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Intestinal failure in children and young people with neurodisabling conditions
  1. Amar M Wahid1,
  2. Colin V Powell2,3,
  3. Ieuan H Davies4,
  4. Jennifer A Evans5,
  5. Huw R Jenkins4
  1. 1Department of Paediatric Gastroenterology, University Hospital of Wales, Cardiff, UK
  2. 2Division of Population Medicine, School of Medicine, Cardiff University, Cardiff, UK
  3. 3Department of General Paediatrics, Noah's Ark Children's Hospital for Wales, Cardiff, UK
  4. 4Department of Paediatric Gastroenterology, Noah's Ark Children's Hospital for Wales, Cardiff, UK
  5. 5Department of Paediatrics, Noah's Ark Children's Hospital for Wales, Cardiff, UK
  1. Correspondence to Dr Amar M Wahid, Department of Gastroenterology and Nutrition, Birmingham Children's Hospital, Steelhouse Lane, Birmingham B4 6NH, UK; amarwahid{at}doctors.org.uk

Abstract

Gastrointestinal dysmotility is common in children and young people with neurodisabling conditions. In this article we seek to highlight the increasing difficulties faced by paediatricians in managing intestinal failure in this patient group. It is becoming clear that, as the median age for survival increases, intestinal failure is a significant problem, and can in some cases become life-limiting. The ethical issues around starting children with life-limiting conditions on parenteral nutrition (PN) are extremely complicated, not least because we are ignorant of the mechanism of intestinal failure in these children, and indeed, which of these children might be able to return to enteral feeding after a period of PN. Our article highlights these issues, drawing on our experience of a particularly difficult case, which we hope will stimulate further discussion among paediatricians providing care for children with neurodisabling conditions.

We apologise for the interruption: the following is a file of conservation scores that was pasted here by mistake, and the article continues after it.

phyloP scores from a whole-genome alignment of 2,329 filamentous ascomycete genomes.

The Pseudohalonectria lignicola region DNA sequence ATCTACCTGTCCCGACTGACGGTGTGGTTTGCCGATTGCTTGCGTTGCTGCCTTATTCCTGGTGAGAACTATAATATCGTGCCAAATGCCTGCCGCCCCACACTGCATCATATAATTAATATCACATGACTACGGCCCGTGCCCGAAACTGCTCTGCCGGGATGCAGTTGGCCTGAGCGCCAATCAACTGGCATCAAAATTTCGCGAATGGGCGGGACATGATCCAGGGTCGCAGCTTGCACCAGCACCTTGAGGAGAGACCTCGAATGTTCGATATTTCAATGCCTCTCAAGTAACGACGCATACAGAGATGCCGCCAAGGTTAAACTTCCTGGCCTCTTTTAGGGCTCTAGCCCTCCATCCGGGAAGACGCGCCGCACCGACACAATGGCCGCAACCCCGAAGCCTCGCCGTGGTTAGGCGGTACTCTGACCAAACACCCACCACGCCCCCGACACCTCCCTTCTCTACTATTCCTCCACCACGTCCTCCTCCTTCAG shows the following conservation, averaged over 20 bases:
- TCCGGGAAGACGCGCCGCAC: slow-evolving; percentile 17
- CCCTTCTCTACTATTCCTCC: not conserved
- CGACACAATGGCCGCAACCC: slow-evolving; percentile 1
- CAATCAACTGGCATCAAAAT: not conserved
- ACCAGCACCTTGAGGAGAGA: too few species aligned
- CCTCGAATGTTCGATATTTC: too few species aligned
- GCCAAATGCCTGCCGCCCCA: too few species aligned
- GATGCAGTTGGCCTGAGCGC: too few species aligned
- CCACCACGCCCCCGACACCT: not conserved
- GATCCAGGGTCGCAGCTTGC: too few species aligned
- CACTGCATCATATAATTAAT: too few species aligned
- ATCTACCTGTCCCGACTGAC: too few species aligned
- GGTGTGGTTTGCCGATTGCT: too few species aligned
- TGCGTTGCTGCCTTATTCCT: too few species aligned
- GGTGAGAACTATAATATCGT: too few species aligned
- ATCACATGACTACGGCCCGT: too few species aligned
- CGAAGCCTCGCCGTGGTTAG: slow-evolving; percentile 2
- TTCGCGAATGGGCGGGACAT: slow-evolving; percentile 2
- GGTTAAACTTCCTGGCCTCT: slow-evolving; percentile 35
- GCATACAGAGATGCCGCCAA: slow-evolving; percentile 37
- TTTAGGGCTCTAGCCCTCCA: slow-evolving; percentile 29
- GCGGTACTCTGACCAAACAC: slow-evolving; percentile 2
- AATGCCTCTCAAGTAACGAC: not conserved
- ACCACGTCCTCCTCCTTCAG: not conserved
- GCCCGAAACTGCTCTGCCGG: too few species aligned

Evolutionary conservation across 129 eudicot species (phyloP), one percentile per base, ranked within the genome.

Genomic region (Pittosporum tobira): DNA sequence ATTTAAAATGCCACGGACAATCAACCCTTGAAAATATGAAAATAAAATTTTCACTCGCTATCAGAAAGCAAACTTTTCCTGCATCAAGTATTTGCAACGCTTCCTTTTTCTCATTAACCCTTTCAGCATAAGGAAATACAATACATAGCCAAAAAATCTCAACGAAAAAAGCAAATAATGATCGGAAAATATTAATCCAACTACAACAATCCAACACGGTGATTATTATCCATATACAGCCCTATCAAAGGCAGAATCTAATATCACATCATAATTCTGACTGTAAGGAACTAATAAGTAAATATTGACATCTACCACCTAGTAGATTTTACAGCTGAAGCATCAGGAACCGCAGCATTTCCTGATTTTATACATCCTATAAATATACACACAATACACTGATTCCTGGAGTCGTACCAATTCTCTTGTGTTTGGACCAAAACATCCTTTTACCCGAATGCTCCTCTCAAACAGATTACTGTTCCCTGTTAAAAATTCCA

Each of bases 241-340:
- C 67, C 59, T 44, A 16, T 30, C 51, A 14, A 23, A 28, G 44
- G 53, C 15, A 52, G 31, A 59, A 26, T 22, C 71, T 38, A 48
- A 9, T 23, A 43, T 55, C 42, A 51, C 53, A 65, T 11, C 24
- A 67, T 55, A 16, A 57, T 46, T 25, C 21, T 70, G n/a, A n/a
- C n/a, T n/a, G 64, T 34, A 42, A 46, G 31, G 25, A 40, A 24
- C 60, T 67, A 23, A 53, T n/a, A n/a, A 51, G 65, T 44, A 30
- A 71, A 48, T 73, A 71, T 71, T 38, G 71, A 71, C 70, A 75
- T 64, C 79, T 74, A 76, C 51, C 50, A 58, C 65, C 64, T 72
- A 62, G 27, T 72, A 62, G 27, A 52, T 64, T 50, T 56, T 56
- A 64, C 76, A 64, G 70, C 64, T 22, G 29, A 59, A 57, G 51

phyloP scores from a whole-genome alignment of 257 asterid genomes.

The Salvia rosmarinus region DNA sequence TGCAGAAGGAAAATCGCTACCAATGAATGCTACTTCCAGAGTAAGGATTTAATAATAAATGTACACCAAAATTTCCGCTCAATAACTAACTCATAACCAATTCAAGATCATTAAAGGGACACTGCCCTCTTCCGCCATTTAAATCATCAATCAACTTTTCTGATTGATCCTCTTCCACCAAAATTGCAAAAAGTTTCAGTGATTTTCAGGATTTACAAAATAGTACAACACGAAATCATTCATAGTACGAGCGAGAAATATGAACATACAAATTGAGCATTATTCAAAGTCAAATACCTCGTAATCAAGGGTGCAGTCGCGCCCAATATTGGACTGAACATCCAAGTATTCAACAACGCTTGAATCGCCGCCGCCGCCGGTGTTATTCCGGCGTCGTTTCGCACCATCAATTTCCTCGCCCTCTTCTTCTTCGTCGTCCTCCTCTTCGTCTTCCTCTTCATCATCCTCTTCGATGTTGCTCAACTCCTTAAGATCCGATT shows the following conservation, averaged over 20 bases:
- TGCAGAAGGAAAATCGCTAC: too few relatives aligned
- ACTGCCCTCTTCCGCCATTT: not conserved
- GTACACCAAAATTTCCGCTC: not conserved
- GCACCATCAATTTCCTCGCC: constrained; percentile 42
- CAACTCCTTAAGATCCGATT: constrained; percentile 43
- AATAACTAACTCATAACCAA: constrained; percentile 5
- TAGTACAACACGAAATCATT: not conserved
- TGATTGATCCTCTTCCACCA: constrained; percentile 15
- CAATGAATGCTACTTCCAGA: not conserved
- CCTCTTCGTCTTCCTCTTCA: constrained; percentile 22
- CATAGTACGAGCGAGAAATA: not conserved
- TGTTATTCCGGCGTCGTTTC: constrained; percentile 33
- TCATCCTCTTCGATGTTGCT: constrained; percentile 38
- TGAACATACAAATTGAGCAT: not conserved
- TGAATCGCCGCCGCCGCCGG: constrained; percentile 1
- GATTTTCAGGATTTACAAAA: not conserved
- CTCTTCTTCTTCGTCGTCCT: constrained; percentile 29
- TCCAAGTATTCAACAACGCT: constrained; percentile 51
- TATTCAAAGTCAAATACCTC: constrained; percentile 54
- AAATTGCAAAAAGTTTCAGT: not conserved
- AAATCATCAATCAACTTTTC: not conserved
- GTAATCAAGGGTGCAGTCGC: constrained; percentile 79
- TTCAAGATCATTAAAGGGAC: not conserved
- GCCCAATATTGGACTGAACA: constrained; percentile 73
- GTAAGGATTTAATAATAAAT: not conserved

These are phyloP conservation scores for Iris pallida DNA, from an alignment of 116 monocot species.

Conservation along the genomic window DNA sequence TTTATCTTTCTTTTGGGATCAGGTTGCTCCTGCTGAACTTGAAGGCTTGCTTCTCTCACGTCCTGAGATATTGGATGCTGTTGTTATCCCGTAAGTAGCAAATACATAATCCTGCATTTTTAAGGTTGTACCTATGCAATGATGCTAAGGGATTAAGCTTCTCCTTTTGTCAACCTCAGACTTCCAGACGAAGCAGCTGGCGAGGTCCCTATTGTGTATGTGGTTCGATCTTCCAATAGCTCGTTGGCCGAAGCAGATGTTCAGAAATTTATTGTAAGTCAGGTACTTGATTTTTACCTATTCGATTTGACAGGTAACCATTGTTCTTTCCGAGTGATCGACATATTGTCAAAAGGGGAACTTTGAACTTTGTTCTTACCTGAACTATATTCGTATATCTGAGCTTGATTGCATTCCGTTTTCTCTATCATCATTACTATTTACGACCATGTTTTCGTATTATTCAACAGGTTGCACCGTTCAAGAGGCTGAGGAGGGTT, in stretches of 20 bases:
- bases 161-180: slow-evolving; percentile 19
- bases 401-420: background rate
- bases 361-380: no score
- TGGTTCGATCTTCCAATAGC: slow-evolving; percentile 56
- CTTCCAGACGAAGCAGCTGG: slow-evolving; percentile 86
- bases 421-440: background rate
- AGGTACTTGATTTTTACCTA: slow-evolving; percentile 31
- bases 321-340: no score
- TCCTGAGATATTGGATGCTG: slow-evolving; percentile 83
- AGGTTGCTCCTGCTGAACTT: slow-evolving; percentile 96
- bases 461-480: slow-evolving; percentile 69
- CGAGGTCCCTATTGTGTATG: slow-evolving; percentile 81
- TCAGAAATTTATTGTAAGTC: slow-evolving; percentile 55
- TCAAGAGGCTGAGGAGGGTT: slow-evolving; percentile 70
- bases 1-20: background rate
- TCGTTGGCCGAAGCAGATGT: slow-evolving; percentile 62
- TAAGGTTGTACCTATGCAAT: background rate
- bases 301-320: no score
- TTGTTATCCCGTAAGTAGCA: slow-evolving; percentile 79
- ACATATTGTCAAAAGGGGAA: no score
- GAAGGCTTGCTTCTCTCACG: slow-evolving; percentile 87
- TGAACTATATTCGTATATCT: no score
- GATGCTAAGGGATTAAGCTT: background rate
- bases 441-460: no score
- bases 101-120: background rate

• Intestinal failure
  • Neurodisability
  • Parenteral nutrition
  • Dysmotility

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Footnotes

  • Competing interests None declared.

  • Patient consent Obtained.

  • Provenance and peer review Not commissioned; externally peer reviewed.

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